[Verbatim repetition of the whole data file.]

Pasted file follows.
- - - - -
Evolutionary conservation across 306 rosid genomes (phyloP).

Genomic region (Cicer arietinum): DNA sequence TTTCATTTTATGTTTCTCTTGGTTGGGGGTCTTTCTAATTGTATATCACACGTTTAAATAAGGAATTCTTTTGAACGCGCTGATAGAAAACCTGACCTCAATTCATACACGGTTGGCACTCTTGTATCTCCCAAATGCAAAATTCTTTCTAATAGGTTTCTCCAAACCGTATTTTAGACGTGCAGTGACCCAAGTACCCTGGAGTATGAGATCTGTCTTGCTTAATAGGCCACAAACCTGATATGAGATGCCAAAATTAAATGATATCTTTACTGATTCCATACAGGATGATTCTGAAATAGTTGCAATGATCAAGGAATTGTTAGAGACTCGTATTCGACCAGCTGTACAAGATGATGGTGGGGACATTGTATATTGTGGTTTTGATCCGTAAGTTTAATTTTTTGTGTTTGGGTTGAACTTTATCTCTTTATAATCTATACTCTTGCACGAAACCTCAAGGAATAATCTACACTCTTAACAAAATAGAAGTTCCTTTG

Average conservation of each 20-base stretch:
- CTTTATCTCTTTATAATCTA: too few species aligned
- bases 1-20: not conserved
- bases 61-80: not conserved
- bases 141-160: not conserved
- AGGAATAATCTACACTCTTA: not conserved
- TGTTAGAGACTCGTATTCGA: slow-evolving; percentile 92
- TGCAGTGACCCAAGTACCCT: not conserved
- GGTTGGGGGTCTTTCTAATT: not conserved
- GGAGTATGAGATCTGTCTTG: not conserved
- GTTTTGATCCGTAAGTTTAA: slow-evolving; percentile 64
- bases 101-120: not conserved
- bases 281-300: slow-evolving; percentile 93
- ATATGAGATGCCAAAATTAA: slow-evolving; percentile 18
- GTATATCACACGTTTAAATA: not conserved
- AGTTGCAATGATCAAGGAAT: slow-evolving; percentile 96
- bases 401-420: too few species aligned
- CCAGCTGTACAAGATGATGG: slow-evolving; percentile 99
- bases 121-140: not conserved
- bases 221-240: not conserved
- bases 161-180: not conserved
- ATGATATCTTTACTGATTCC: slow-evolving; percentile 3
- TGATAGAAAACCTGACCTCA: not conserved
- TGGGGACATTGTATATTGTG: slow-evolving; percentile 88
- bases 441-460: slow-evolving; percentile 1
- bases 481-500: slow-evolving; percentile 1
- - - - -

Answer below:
Evolutionary conservation across 306 rosid genomes (phyloP).

Genomic region (Cicer arietinum): DNA sequence TTTCATTTTATGTTTCTCTTGGTTGGGGGTCTTTCTAATTGTATATCACACGTTTAAATAAGGAATTCTTTTGAACGCGCTGATAGAAAACCTGACCTCAATTCATACACGGTTGGCACTCTTGTATCTCCCAAATGCAAAATTCTTTCTAATAGGTTTCTCCAAACCGTATTTTAGACGTGCAGTGACCCAAGTACCCTGGAGTATGAGATCTGTCTTGCTTAATAGGCCACAAACCTGATATGAGATGCCAAAATTAAATGATATCTTTACTGATTCCATACAGGATGATTCTGAAATAGTTGCAATGATCAAGGAATTGTTAGAGACTCGTATTCGACCAGCTGTACAAGATGATGGTGGGGACATTGTATATTGTGGTTTTGATCCGTAAGTTTAATTTTTTGTGTTTGGGTTGAACTTTATCTCTTTATAATCTATACTCTTGCACGAAACCTCAAGGAATAATCTACACTCTTAACAAAATAGAAGTTCCTTTG

Average conservation of each 20-base stretch:
- CTTTATCTCTTTATAATCTA: too few species aligned
- bases 1-20: not conserved
- bases 61-80: not conserved
- bases 141-160: not conserved
- AGGAATAATCTACACTCTTA: not conserved
- TGTTAGAGACTCGTATTCGA: slow-evolving; percentile 92
- TGCAGTGACCCAAGTACCCT: not conserved
- GGTTGGGGGTCTTTCTAATT: not conserved
- GGAGTATGAGATCTGTCTTG: not conserved
- GTTTTGATCCGTAAGTTTAA: slow-evolving; percentile 64
- bases 101-120: not conserved
- bases 281-300: slow-evolving; percentile 93
- ATATGAGATGCCAAAATTAA: slow-evolving; percentile 18
- GTATATCACACGTTTAAATA: not conserved
- AGTTGCAATGATCAAGGAAT: slow-evolving; percentile 96
- bases 401-420: too few species aligned
- CCAGCTGTACAAGATGATGG: slow-evolving; percentile 99
- bases 121-140: not conserved
- bases 221-240: not conserved
- bases 161-180: not conserved
- ATGATATCTTTACTGATTCC: slow-evolving; percentile 3
- TGATAGAAAACCTGACCTCA: not conserved
- TGGGGACATTGTATATTGTG: slow-evolving; percentile 88
- bases 441-460: slow-evolving; percentile 1
- bases 481-500: slow-evolving; percentile 1